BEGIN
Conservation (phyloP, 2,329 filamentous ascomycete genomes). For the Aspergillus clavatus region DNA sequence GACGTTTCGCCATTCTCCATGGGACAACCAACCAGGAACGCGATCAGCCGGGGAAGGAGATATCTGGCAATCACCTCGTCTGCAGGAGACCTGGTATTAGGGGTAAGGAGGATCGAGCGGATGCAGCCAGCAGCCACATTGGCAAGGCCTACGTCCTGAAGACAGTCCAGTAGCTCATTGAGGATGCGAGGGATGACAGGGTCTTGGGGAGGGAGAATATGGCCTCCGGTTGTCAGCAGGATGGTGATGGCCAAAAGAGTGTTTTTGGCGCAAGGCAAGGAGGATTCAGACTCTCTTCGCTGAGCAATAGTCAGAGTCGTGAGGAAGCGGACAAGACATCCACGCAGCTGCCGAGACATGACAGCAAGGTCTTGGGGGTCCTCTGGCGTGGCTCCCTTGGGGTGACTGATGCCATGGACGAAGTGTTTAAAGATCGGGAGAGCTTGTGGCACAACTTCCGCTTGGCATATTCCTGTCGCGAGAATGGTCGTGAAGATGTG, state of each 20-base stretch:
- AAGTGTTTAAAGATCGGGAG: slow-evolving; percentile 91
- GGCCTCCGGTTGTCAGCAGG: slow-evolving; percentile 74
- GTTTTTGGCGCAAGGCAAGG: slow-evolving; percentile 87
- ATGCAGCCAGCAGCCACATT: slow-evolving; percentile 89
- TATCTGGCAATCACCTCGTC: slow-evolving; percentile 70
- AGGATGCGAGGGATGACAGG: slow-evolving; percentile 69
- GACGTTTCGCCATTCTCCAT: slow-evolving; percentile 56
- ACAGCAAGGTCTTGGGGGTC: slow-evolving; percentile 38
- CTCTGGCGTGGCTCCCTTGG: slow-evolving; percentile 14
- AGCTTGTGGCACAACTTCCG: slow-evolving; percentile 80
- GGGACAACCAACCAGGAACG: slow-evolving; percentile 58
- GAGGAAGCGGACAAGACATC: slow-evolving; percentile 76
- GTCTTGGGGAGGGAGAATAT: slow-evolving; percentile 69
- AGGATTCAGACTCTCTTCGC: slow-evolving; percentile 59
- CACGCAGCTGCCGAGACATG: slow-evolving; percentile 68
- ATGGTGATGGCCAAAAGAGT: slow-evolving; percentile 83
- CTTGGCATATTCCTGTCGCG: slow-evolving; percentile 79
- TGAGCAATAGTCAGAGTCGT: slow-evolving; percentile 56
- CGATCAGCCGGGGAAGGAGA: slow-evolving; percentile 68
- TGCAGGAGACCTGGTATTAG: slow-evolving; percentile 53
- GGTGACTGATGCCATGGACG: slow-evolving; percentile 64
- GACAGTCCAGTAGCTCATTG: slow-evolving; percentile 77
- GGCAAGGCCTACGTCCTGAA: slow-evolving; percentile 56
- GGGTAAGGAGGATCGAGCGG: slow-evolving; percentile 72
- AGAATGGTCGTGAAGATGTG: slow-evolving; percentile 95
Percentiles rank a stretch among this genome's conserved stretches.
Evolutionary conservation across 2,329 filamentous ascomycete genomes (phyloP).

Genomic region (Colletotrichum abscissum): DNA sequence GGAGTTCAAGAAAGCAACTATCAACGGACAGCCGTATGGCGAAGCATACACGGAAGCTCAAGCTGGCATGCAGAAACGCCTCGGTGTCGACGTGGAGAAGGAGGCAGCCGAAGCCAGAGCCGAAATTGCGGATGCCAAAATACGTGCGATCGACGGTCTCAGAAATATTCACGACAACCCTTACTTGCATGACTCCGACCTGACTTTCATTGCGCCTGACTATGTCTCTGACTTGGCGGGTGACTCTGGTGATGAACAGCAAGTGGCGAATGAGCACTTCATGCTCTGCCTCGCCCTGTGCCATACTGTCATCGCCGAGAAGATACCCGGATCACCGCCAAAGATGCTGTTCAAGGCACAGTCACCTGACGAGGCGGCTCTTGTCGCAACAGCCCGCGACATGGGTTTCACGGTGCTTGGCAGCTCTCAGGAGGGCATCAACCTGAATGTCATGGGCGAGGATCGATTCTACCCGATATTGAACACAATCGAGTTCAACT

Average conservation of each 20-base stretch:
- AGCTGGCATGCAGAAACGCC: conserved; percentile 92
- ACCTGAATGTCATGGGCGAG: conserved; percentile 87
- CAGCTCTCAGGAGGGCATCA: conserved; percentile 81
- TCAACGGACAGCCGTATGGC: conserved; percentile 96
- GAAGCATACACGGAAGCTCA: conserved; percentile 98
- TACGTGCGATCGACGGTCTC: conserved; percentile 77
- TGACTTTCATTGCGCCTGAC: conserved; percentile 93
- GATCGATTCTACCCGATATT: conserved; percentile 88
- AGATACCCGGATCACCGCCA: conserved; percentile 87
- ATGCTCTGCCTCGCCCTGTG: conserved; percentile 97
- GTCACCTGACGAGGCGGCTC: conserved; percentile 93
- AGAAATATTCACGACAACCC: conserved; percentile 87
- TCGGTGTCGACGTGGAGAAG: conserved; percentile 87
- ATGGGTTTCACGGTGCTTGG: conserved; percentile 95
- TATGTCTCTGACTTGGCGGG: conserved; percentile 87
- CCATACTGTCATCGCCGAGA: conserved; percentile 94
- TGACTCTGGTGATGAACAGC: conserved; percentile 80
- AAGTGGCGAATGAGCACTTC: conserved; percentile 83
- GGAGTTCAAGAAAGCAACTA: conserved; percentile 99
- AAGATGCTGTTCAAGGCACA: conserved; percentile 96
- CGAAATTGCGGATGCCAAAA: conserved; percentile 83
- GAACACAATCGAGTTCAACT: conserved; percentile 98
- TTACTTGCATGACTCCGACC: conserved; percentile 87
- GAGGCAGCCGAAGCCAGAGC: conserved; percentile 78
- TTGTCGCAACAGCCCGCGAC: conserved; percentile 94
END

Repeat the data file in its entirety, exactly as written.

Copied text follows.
Conservation (phyloP, 2,329 filamentous ascomycete genomes). For the Aspergillus clavatus region DNA sequence GACGTTTCGCCATTCTCCATGGGACAACCAACCAGGAACGCGATCAGCCGGGGAAGGAGATATCTGGCAATCACCTCGTCTGCAGGAGACCTGGTATTAGGGGTAAGGAGGATCGAGCGGATGCAGCCAGCAGCCACATTGGCAAGGCCTACGTCCTGAAGACAGTCCAGTAGCTCATTGAGGATGCGAGGGATGACAGGGTCTTGGGGAGGGAGAATATGGCCTCCGGTTGTCAGCAGGATGGTGATGGCCAAAAGAGTGTTTTTGGCGCAAGGCAAGGAGGATTCAGACTCTCTTCGCTGAGCAATAGTCAGAGTCGTGAGGAAGCGGACAAGACATCCACGCAGCTGCCGAGACATGACAGCAAGGTCTTGGGGGTCCTCTGGCGTGGCTCCCTTGGGGTGACTGATGCCATGGACGAAGTGTTTAAAGATCGGGAGAGCTTGTGGCACAACTTCCGCTTGGCATATTCCTGTCGCGAGAATGGTCGTGAAGATGTG, state of each 20-base stretch:
- AAGTGTTTAAAGATCGGGAG: slow-evolving; percentile 91
- GGCCTCCGGTTGTCAGCAGG: slow-evolving; percentile 74
- GTTTTTGGCGCAAGGCAAGG: slow-evolving; percentile 87
- ATGCAGCCAGCAGCCACATT: slow-evolving; percentile 89
- TATCTGGCAATCACCTCGTC: slow-evolving; percentile 70
- AGGATGCGAGGGATGACAGG: slow-evolving; percentile 69
- GACGTTTCGCCATTCTCCAT: slow-evolving; percentile 56
- ACAGCAAGGTCTTGGGGGTC: slow-evolving; percentile 38
- CTCTGGCGTGGCTCCCTTGG: slow-evolving; percentile 14
- AGCTTGTGGCACAACTTCCG: slow-evolving; percentile 80
- GGGACAACCAACCAGGAACG: slow-evolving; percentile 58
- GAGGAAGCGGACAAGACATC: slow-evolving; percentile 76
- GTCTTGGGGAGGGAGAATAT: slow-evolving; percentile 69
- AGGATTCAGACTCTCTTCGC: slow-evolving; percentile 59
- CACGCAGCTGCCGAGACATG: slow-evolving; percentile 68
- ATGGTGATGGCCAAAAGAGT: slow-evolving; percentile 83
- CTTGGCATATTCCTGTCGCG: slow-evolving; percentile 79
- TGAGCAATAGTCAGAGTCGT: slow-evolving; percentile 56
- CGATCAGCCGGGGAAGGAGA: slow-evolving; percentile 68
- TGCAGGAGACCTGGTATTAG: slow-evolving; percentile 53
- GGTGACTGATGCCATGGACG: slow-evolving; percentile 64
- GACAGTCCAGTAGCTCATTG: slow-evolving; percentile 77
- GGCAAGGCCTACGTCCTGAA: slow-evolving; percentile 56
- GGGTAAGGAGGATCGAGCGG: slow-evolving; percentile 72
- AGAATGGTCGTGAAGATGTG: slow-evolving; percentile 95
Percentiles rank a stretch among this genome's conserved stretches.
Evolutionary conservation across 2,329 filamentous ascomycete genomes (phyloP).

Genomic region (Colletotrichum abscissum): DNA sequence GGAGTTCAAGAAAGCAACTATCAACGGACAGCCGTATGGCGAAGCATACACGGAAGCTCAAGCTGGCATGCAGAAACGCCTCGGTGTCGACGTGGAGAAGGAGGCAGCCGAAGCCAGAGCCGAAATTGCGGATGCCAAAATACGTGCGATCGACGGTCTCAGAAATATTCACGACAACCCTTACTTGCATGACTCCGACCTGACTTTCATTGCGCCTGACTATGTCTCTGACTTGGCGGGTGACTCTGGTGATGAACAGCAAGTGGCGAATGAGCACTTCATGCTCTGCCTCGCCCTGTGCCATACTGTCATCGCCGAGAAGATACCCGGATCACCGCCAAAGATGCTGTTCAAGGCACAGTCACCTGACGAGGCGGCTCTTGTCGCAACAGCCCGCGACATGGGTTTCACGGTGCTTGGCAGCTCTCAGGAGGGCATCAACCTGAATGTCATGGGCGAGGATCGATTCTACCCGATATTGAACACAATCGAGTTCAACT

Average conservation of each 20-base stretch:
- AGCTGGCATGCAGAAACGCC: conserved; percentile 92
- ACCTGAATGTCATGGGCGAG: conserved; percentile 87
- CAGCTCTCAGGAGGGCATCA: conserved; percentile 81
- TCAACGGACAGCCGTATGGC: conserved; percentile 96
- GAAGCATACACGGAAGCTCA: conserved; percentile 98
- TACGTGCGATCGACGGTCTC: conserved; percentile 77
- TGACTTTCATTGCGCCTGAC: conserved; percentile 93
- GATCGATTCTACCCGATATT: conserved; percentile 88
- AGATACCCGGATCACCGCCA: conserved; percentile 87
- ATGCTCTGCCTCGCCCTGTG: conserved; percentile 97
- GTCACCTGACGAGGCGGCTC: conserved; percentile 93
- AGAAATATTCACGACAACCC: conserved; percentile 87
- TCGGTGTCGACGTGGAGAAG: conserved; percentile 87
- ATGGGTTTCACGGTGCTTGG: conserved; percentile 95
- TATGTCTCTGACTTGGCGGG: conserved; percentile 87
- CCATACTGTCATCGCCGAGA: conserved; percentile 94
- TGACTCTGGTGATGAACAGC: conserved; percentile 80
- AAGTGGCGAATGAGCACTTC: conserved; percentile 83
- GGAGTTCAAGAAAGCAACTA: conserved; percentile 99
- AAGATGCTGTTCAAGGCACA: conserved; percentile 96
- CGAAATTGCGGATGCCAAAA: conserved; percentile 83
- GAACACAATCGAGTTCAACT: conserved; percentile 98
- TTACTTGCATGACTCCGACC: conserved; percentile 87
- GAGGCAGCCGAAGCCAGAGC: conserved; percentile 78
- TTGTCGCAACAGCCCGCGAC: conserved; percentile 94